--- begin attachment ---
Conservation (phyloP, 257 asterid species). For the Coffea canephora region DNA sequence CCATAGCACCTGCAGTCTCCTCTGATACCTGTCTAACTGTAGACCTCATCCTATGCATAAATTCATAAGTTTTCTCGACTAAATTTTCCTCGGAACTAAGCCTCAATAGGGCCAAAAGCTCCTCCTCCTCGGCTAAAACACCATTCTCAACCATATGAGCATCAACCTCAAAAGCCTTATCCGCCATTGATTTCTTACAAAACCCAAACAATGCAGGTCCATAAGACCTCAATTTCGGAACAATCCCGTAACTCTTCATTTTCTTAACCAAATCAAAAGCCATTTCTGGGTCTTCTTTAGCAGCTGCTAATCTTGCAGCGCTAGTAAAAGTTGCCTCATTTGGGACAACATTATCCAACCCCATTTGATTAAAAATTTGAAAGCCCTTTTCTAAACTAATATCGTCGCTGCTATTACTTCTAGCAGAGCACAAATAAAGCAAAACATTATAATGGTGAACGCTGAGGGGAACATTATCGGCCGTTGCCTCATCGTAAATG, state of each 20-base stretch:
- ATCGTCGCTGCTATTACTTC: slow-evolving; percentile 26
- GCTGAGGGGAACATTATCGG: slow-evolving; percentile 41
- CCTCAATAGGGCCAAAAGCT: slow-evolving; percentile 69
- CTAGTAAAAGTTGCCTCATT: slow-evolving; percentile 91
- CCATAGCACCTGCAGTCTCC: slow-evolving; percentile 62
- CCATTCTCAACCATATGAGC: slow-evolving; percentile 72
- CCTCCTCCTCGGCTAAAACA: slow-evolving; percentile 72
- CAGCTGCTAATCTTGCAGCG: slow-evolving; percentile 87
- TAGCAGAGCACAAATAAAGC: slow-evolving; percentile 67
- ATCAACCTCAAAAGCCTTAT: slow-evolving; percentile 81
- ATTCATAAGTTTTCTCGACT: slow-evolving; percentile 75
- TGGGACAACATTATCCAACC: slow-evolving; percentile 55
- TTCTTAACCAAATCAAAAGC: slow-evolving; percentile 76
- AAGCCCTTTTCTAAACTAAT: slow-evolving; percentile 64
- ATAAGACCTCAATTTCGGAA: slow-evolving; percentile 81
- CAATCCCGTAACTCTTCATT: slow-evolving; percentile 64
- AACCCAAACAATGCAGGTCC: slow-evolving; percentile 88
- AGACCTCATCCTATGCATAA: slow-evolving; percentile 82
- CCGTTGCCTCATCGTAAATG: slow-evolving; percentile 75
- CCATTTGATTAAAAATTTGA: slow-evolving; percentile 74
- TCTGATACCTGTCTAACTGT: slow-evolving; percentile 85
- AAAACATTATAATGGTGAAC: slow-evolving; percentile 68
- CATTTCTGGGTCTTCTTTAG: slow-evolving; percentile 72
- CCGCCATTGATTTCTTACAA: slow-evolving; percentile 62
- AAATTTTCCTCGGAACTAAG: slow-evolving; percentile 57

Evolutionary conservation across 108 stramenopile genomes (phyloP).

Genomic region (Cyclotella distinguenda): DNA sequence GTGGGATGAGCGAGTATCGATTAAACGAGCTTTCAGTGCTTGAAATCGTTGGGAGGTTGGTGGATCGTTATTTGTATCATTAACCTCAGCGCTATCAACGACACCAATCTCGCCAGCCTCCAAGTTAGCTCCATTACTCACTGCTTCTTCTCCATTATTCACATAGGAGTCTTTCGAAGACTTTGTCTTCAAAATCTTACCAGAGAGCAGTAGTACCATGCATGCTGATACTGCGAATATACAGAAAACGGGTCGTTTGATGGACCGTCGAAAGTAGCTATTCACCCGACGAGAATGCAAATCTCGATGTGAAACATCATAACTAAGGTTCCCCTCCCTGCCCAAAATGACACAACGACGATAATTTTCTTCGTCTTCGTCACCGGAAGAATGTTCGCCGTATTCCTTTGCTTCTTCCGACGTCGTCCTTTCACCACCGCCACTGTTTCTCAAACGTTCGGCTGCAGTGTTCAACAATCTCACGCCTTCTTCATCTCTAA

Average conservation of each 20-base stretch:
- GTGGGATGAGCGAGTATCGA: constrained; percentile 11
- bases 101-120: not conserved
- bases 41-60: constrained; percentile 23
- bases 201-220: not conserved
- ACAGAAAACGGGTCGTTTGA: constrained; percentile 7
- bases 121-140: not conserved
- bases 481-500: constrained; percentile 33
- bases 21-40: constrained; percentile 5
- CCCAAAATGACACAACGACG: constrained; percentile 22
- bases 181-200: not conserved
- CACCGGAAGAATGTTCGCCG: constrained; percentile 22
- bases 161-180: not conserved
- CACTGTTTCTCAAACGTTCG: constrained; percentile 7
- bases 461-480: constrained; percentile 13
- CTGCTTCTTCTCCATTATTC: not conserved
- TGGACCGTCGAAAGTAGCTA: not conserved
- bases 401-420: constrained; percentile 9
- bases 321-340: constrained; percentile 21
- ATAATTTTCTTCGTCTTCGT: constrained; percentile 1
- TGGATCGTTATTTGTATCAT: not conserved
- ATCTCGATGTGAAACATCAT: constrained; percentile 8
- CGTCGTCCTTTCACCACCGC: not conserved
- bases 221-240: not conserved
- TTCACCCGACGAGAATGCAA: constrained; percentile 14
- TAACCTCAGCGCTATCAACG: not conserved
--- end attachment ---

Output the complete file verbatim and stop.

Conservation (phyloP, 257 asterid species). For the Coffea canephora region DNA sequence CCATAGCACCTGCAGTCTCCTCTGATACCTGTCTAACTGTAGACCTCATCCTATGCATAAATTCATAAGTTTTCTCGACTAAATTTTCCTCGGAACTAAGCCTCAATAGGGCCAAAAGCTCCTCCTCCTCGGCTAAAACACCATTCTCAACCATATGAGCATCAACCTCAAAAGCCTTATCCGCCATTGATTTCTTACAAAACCCAAACAATGCAGGTCCATAAGACCTCAATTTCGGAACAATCCCGTAACTCTTCATTTTCTTAACCAAATCAAAAGCCATTTCTGGGTCTTCTTTAGCAGCTGCTAATCTTGCAGCGCTAGTAAAAGTTGCCTCATTTGGGACAACATTATCCAACCCCATTTGATTAAAAATTTGAAAGCCCTTTTCTAAACTAATATCGTCGCTGCTATTACTTCTAGCAGAGCACAAATAAAGCAAAACATTATAATGGTGAACGCTGAGGGGAACATTATCGGCCGTTGCCTCATCGTAAATG, state of each 20-base stretch:
- ATCGTCGCTGCTATTACTTC: slow-evolving; percentile 26
- GCTGAGGGGAACATTATCGG: slow-evolving; percentile 41
- CCTCAATAGGGCCAAAAGCT: slow-evolving; percentile 69
- CTAGTAAAAGTTGCCTCATT: slow-evolving; percentile 91
- CCATAGCACCTGCAGTCTCC: slow-evolving; percentile 62
- CCATTCTCAACCATATGAGC: slow-evolving; percentile 72
- CCTCCTCCTCGGCTAAAACA: slow-evolving; percentile 72
- CAGCTGCTAATCTTGCAGCG: slow-evolving; percentile 87
- TAGCAGAGCACAAATAAAGC: slow-evolving; percentile 67
- ATCAACCTCAAAAGCCTTAT: slow-evolving; percentile 81
- ATTCATAAGTTTTCTCGACT: slow-evolving; percentile 75
- TGGGACAACATTATCCAACC: slow-evolving; percentile 55
- TTCTTAACCAAATCAAAAGC: slow-evolving; percentile 76
- AAGCCCTTTTCTAAACTAAT: slow-evolving; percentile 64
- ATAAGACCTCAATTTCGGAA: slow-evolving; percentile 81
- CAATCCCGTAACTCTTCATT: slow-evolving; percentile 64
- AACCCAAACAATGCAGGTCC: slow-evolving; percentile 88
- AGACCTCATCCTATGCATAA: slow-evolving; percentile 82
- CCGTTGCCTCATCGTAAATG: slow-evolving; percentile 75
- CCATTTGATTAAAAATTTGA: slow-evolving; percentile 74
- TCTGATACCTGTCTAACTGT: slow-evolving; percentile 85
- AAAACATTATAATGGTGAAC: slow-evolving; percentile 68
- CATTTCTGGGTCTTCTTTAG: slow-evolving; percentile 72
- CCGCCATTGATTTCTTACAA: slow-evolving; percentile 62
- AAATTTTCCTCGGAACTAAG: slow-evolving; percentile 57

Evolutionary conservation across 108 stramenopile genomes (phyloP).

Genomic region (Cyclotella distinguenda): DNA sequence GTGGGATGAGCGAGTATCGATTAAACGAGCTTTCAGTGCTTGAAATCGTTGGGAGGTTGGTGGATCGTTATTTGTATCATTAACCTCAGCGCTATCAACGACACCAATCTCGCCAGCCTCCAAGTTAGCTCCATTACTCACTGCTTCTTCTCCATTATTCACATAGGAGTCTTTCGAAGACTTTGTCTTCAAAATCTTACCAGAGAGCAGTAGTACCATGCATGCTGATACTGCGAATATACAGAAAACGGGTCGTTTGATGGACCGTCGAAAGTAGCTATTCACCCGACGAGAATGCAAATCTCGATGTGAAACATCATAACTAAGGTTCCCCTCCCTGCCCAAAATGACACAACGACGATAATTTTCTTCGTCTTCGTCACCGGAAGAATGTTCGCCGTATTCCTTTGCTTCTTCCGACGTCGTCCTTTCACCACCGCCACTGTTTCTCAAACGTTCGGCTGCAGTGTTCAACAATCTCACGCCTTCTTCATCTCTAA

Average conservation of each 20-base stretch:
- GTGGGATGAGCGAGTATCGA: constrained; percentile 11
- bases 101-120: not conserved
- bases 41-60: constrained; percentile 23
- bases 201-220: not conserved
- ACAGAAAACGGGTCGTTTGA: constrained; percentile 7
- bases 121-140: not conserved
- bases 481-500: constrained; percentile 33
- bases 21-40: constrained; percentile 5
- CCCAAAATGACACAACGACG: constrained; percentile 22
- bases 181-200: not conserved
- CACCGGAAGAATGTTCGCCG: constrained; percentile 22
- bases 161-180: not conserved
- CACTGTTTCTCAAACGTTCG: constrained; percentile 7
- bases 461-480: constrained; percentile 13
- CTGCTTCTTCTCCATTATTC: not conserved
- TGGACCGTCGAAAGTAGCTA: not conserved
- bases 401-420: constrained; percentile 9
- bases 321-340: constrained; percentile 21
- ATAATTTTCTTCGTCTTCGT: constrained; percentile 1
- TGGATCGTTATTTGTATCAT: not conserved
- ATCTCGATGTGAAACATCAT: constrained; percentile 8
- CGTCGTCCTTTCACCACCGC: not conserved
- bases 221-240: not conserved
- TTCACCCGACGAGAATGCAA: constrained; percentile 14
- TAACCTCAGCGCTATCAACG: not conserved